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RE: Definition of Contraction:

From: Yvette P. Hoitink <y.p.hoitink@heritas.nl>
Date: Wed, 19 May 2004 21:46:23 +0200
To: "'WAI WCAG List'" <w3c-wai-gl@w3.org>
Message-Id: <20040519195307.2B076A0E19@frink.w3.org>

Hello Kerstin,

The contractions I brought up are part of the normal Dutch language, both
written and spoken. It's similar to "o'clock" in English. Nobody uses the
full forms anymore, many people won't even know what the full forms are
(especially people with a limited vocabulary). If I write in Dutch "such a
boy goes to school in the morning" I will write "zo'n jongen gaat 's morgens
naar school", even in the most formal writing I can think of. 

Because these contractions are part of the normal Dutch language, both spell
checkers and grammar checkers will find them perfectly acceptable. The "zo
een jongen gaat des morgens naar school" form also passes both spell
checkers and grammar checkers but I think that is partly because grammar
checkers for Dutch aren't as well developed as grammar checkers for English
so they tend to miss a lot of errors. School teachers wouldn't allow the
non-contracted forms since they are no longer part of our language (just
like an English teacher wouldn't allow "he doth his homework" unless it's a
Shakespearean essay). 

We can't require advanced linguistic knowledge from our authors, so I think
we can't ask them to provide the full versions for grammatical contractions
for which the full versions have either disappeared from the language or are
rarely used. This means we need to make a distinction between different
types of grammatical contractions. 

I'm still looking forward to some examples where contractions cause
accessibility problems, by the way :-) Although I can imagine that there are
cases where contractions can be confusing, I can't think of an example
myself. If we want to include a success criteria about contractions, the
least we can do is find a few examples that cause accessibility problems and
discuss what the best way would be to solve them. 

Yvette Hoitink
Heritas, Enschede, the Netherlands
E-mail: y.p.hoitink@heritas.nl
WWW: http://www.heritas.nl



> -----Original Message-----
> From: Kerstin Goldsmith [mailto:kerstin.goldsmith@oracle.com] 
> Sent: woensdag 19 mei 2004 20:36
> To: Yvette P. Hoitink
> Cc: 'WAI WCAG List'
> Subject: Re: Definition of Contraction:
> 
> Yvette:
> 
> Question:  are the contractions you bring up here actually in 
> the written version of Dutch, and used as acceptable 
> contractions in written Dutch.  Or is this more a spoken 
> issue, as with Charles' example of "most any" instead of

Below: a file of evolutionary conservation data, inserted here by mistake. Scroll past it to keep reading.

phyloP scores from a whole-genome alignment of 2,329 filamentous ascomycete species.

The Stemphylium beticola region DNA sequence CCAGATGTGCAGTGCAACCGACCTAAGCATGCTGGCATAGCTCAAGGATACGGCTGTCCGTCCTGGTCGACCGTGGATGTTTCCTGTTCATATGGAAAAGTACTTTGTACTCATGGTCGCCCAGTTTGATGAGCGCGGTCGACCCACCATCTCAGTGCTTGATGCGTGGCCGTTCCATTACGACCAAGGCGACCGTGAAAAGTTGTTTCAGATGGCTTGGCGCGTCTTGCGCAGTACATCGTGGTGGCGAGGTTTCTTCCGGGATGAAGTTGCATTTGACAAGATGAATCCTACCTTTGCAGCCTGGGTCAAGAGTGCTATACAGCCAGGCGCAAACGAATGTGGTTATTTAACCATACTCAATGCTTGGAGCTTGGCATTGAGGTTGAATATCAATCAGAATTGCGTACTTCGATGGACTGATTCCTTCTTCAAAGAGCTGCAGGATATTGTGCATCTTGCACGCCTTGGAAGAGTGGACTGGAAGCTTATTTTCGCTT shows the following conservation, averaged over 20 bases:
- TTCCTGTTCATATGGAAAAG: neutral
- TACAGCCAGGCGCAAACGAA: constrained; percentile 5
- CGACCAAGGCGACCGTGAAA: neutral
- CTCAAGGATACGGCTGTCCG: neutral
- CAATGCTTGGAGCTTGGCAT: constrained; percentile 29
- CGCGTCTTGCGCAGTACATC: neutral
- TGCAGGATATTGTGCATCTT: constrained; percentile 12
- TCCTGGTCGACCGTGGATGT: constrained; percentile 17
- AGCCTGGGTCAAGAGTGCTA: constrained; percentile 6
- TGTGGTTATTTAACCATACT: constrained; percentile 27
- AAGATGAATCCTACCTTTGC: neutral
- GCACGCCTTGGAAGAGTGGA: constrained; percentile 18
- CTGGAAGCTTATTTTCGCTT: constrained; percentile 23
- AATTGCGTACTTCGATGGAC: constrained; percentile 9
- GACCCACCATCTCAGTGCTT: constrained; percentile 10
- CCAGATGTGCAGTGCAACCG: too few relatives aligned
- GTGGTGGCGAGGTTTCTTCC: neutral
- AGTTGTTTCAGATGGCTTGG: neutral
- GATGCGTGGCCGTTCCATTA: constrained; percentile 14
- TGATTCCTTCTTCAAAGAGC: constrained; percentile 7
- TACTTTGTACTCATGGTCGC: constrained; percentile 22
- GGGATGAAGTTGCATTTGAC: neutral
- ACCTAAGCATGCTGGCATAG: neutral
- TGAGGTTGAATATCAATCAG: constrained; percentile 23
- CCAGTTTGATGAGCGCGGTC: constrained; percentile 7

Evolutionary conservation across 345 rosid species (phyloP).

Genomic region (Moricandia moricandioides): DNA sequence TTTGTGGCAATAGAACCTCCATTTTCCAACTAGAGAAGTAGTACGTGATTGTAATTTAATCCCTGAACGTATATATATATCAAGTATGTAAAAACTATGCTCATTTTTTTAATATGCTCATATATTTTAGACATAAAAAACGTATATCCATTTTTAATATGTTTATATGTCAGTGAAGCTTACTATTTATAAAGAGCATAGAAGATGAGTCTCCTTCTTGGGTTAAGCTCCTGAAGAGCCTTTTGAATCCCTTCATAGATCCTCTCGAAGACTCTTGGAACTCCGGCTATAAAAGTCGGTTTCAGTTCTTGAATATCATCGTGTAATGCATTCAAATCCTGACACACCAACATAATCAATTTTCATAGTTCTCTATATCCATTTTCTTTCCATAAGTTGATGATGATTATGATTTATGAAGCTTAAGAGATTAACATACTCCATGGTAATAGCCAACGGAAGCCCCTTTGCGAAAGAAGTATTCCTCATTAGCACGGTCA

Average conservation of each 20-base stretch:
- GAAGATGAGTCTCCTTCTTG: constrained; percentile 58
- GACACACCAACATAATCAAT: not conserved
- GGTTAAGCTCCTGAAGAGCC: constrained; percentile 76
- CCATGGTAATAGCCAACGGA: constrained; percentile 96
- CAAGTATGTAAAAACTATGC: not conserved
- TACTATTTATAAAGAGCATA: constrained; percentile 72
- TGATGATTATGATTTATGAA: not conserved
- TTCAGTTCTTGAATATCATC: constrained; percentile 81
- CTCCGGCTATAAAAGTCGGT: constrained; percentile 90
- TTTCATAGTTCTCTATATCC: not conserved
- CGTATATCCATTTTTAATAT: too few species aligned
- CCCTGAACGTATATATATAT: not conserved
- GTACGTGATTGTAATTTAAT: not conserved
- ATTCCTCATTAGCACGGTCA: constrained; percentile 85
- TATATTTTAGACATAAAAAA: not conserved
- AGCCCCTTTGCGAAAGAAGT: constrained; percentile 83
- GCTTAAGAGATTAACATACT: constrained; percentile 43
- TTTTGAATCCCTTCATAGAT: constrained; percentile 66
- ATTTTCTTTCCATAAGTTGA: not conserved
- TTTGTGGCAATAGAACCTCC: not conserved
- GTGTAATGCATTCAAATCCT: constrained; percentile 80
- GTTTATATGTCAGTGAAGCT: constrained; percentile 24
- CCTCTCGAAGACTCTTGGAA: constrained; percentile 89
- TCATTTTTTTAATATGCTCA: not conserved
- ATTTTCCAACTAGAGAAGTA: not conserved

> "almost any."  I would posit that Charles' example is simply 
> poor grammar, and if found on sites would be hard to 
> regulate.  Do grammar checkers catch such a thing? 
> 
> was not
> wasn't
> 
> are both grammatical contractions.  It just seems like we 
> will need to differentiate between grammatical contractions 
> and colloquialisms (which I would argue are not regulatable).
> 
> -kerstin
> 
> Yvette P. Hoitink wrote:
> 
> >Hello all,
> > 
> >In the examples of contractions I have seen "o'clock", "isn't", etc. 
> >Can someone explain to me what accessibility problems are 
> involved in 
> >those? I can't see much problems with those. Can someone give me 
> >examples of contractions that really limit accessibility?
> >
> >In our language, Dutch, we have some contractions that have 
> been used 
> >instead of the full versions for decades, maybe even 
> centuries. Examples: "
> >'s morgens" instead of "des morgens", "zo'n" instead of "zo 
> een". The 
> >full word 'des' has all but disappeared from our language, 
> and won't be 
> >familiar to people with learning disabilities.
> >
> >For these examples, most people won't even realize that they are 
> >contractions and might get confused and even not understand 
> you if you 
> >provide the full version. In my estimate, this will be 
> especially true 
> >for people with learning disabilities. The contracted 
> versions are the 
> >simple versions, providing the full archaic versions won't 
> benefit anyone.
> >
> >It seems to me that there are contractions that would benefit from 
> >providing the full version for better understanding, and 
> that there are 
> >contractions where providing the full version could be 
> harmful. I don't 
> >know that we can come up with a clear definition to separate the two 
> >but we have to be careful not to do more harm than good.
> >
> >Yvette Hoitink
> >Heritas, Enschede, the Netherlands
> >E-mail: y.p.hoitink@heritas.nl
> >WWW: http://www.heritas.nl
> >
> >
> >  
> >
> 
Received on Wednesday, 19 May 2004 15:53:08 GMT

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